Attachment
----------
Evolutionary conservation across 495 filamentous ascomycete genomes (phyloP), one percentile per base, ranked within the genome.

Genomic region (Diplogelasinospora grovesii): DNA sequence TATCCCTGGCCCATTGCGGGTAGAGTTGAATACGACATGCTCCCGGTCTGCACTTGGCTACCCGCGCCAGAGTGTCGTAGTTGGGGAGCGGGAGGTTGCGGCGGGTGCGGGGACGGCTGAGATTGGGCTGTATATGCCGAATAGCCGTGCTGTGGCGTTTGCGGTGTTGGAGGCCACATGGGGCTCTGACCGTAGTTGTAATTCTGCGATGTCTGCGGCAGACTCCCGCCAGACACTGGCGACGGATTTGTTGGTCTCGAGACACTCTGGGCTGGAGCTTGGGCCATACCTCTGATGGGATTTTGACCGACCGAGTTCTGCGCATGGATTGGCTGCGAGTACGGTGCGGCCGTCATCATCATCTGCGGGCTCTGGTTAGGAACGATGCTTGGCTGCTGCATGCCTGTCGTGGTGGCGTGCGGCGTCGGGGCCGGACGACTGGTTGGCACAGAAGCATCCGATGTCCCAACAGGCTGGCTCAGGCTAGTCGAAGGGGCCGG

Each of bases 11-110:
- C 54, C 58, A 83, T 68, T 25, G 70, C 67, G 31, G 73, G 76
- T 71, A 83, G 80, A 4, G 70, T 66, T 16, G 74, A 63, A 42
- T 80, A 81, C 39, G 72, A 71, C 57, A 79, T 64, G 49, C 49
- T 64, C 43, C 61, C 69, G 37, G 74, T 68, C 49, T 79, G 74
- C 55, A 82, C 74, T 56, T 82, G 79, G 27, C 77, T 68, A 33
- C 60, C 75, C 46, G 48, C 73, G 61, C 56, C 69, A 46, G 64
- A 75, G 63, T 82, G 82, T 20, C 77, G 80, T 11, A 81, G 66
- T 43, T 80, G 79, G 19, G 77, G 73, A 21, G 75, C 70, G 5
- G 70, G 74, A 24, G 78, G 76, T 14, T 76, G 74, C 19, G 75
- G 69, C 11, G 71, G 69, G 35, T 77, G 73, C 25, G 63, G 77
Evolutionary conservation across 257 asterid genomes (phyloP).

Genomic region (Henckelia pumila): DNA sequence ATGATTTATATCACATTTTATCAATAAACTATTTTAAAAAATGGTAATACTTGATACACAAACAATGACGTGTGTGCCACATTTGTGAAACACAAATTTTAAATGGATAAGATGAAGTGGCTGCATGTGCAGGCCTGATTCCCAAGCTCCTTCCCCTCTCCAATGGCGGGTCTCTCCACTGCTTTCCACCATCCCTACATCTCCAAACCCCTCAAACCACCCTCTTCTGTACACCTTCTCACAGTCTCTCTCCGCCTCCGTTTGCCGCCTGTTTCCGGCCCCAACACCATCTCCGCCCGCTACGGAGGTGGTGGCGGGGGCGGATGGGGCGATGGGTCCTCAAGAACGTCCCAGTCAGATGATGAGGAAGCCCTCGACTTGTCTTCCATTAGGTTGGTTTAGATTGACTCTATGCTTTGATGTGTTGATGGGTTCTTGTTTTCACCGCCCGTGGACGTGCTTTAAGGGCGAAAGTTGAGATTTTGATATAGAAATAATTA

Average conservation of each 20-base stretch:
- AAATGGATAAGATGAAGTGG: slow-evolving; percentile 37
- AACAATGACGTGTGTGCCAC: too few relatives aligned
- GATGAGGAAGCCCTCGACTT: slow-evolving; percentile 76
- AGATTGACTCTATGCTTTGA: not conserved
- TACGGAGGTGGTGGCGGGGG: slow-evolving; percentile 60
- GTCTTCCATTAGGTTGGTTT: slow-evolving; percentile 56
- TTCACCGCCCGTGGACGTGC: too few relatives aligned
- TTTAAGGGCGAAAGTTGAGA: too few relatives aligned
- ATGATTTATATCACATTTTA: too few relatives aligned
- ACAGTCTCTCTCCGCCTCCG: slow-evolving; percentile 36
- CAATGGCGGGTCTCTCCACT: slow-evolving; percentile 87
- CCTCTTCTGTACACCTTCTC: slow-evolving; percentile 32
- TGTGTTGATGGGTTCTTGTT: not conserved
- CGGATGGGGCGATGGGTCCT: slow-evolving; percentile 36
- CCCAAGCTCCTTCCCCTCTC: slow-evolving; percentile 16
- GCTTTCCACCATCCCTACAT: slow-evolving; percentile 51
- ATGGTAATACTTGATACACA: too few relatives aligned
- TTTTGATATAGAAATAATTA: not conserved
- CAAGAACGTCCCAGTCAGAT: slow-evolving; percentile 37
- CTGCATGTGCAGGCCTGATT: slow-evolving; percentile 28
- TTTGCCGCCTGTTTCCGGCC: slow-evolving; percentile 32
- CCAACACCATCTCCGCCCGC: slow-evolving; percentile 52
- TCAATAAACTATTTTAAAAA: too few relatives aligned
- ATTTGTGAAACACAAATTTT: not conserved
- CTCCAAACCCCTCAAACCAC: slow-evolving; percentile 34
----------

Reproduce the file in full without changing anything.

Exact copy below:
Evolutionary conservation across 495 filamentous ascomycete genomes (phyloP), one percentile per base, ranked within the genome.

Genomic region (Diplogelasinospora grovesii): DNA sequence TATCCCTGGCCCATTGCGGGTAGAGTTGAATACGACATGCTCCCGGTCTGCACTTGGCTACCCGCGCCAGAGTGTCGTAGTTGGGGAGCGGGAGGTTGCGGCGGGTGCGGGGACGGCTGAGATTGGGCTGTATATGCCGAATAGCCGTGCTGTGGCGTTTGCGGTGTTGGAGGCCACATGGGGCTCTGACCGTAGTTGTAATTCTGCGATGTCTGCGGCAGACTCCCGCCAGACACTGGCGACGGATTTGTTGGTCTCGAGACACTCTGGGCTGGAGCTTGGGCCATACCTCTGATGGGATTTTGACCGACCGAGTTCTGCGCATGGATTGGCTGCGAGTACGGTGCGGCCGTCATCATCATCTGCGGGCTCTGGTTAGGAACGATGCTTGGCTGCTGCATGCCTGTCGTGGTGGCGTGCGGCGTCGGGGCCGGACGACTGGTTGGCACAGAAGCATCCGATGTCCCAACAGGCTGGCTCAGGCTAGTCGAAGGGGCCGG

Each of bases 11-110:
- C 54, C 58, A 83, T 68, T 25, G 70, C 67, G 31, G 73, G 76
- T 71, A 83, G 80, A 4, G 70, T 66, T 16, G 74, A 63, A 42
- T 80, A 81, C 39, G 72, A 71, C 57, A 79, T 64, G 49, C 49
- T 64, C 43, C 61, C 69, G 37, G 74, T 68, C 49, T 79, G 74
- C 55, A 82, C 74, T 56, T 82, G 79, G 27, C 77, T 68, A 33
- C 60, C 75, C 46, G 48, C 73, G 61, C 56, C 69, A 46, G 64
- A 75, G 63, T 82, G 82, T 20, C 77, G 80, T 11, A 81, G 66
- T 43, T 80, G 79, G 19, G 77, G 73, A 21, G 75, C 70, G 5
- G 70, G 74, A 24, G 78, G 76, T 14, T 76, G 74, C 19, G 75
- G 69, C 11, G 71, G 69, G 35, T 77, G 73, C 25, G 63, G 77
Evolutionary conservation across 257 asterid genomes (phyloP).

Genomic region (Henckelia pumila): DNA sequence ATGATTTATATCACATTTTATCAATAAACTATTTTAAAAAATGGTAATACTTGATACACAAACAATGACGTGTGTGCCACATTTGTGAAACACAAATTTTAAATGGATAAGATGAAGTGGCTGCATGTGCAGGCCTGATTCCCAAGCTCCTTCCCCTCTCCAATGGCGGGTCTCTCCACTGCTTTCCACCATCCCTACATCTCCAAACCCCTCAAACCACCCTCTTCTGTACACCTTCTCACAGTCTCTCTCCGCCTCCGTTTGCCGCCTGTTTCCGGCCCCAACACCATCTCCGCCCGCTACGGAGGTGGTGGCGGGGGCGGATGGGGCGATGGGTCCTCAAGAACGTCCCAGTCAGATGATGAGGAAGCCCTCGACTTGTCTTCCATTAGGTTGGTTTAGATTGACTCTATGCTTTGATGTGTTGATGGGTTCTTGTTTTCACCGCCCGTGGACGTGCTTTAAGGGCGAAAGTTGAGATTTTGATATAGAAATAATTA

Average conservation of each 20-base stretch:
- AAATGGATAAGATGAAGTGG: slow-evolving; percentile 37
- AACAATGACGTGTGTGCCAC: too few relatives aligned
- GATGAGGAAGCCCTCGACTT: slow-evolving; percentile 76
- AGATTGACTCTATGCTTTGA: not conserved
- TACGGAGGTGGTGGCGGGGG: slow-evolving; percentile 60
- GTCTTCCATTAGGTTGGTTT: slow-evolving; percentile 56
- TTCACCGCCCGTGGACGTGC: too few relatives aligned
- TTTAAGGGCGAAAGTTGAGA: too few relatives aligned
- ATGATTTATATCACATTTTA: too few relatives aligned
- ACAGTCTCTCTCCGCCTCCG: slow-evolving; percentile 36
- CAATGGCGGGTCTCTCCACT: slow-evolving; percentile 87
- CCTCTTCTGTACACCTTCTC: slow-evolving; percentile 32
- TGTGTTGATGGGTTCTTGTT: not conserved
- CGGATGGGGCGATGGGTCCT: slow-evolving; percentile 36
- CCCAAGCTCCTTCCCCTCTC: slow-evolving; percentile 16
- GCTTTCCACCATCCCTACAT: slow-evolving; percentile 51
- ATGGTAATACTTGATACACA: too few relatives aligned
- TTTTGATATAGAAATAATTA: not conserved
- CAAGAACGTCCCAGTCAGAT: slow-evolving; percentile 37
- CTGCATGTGCAGGCCTGATT: slow-evolving; percentile 28
- TTTGCCGCCTGTTTCCGGCC: slow-evolving; percentile 32
- CCAACACCATCTCCGCCCGC: slow-evolving; percentile 52
- TCAATAAACTATTTTAAAAA: too few relatives aligned
- ATTTGTGAAACACAAATTTT: not conserved
- CTCCAAACCCCTCAAACCAC: slow-evolving; percentile 34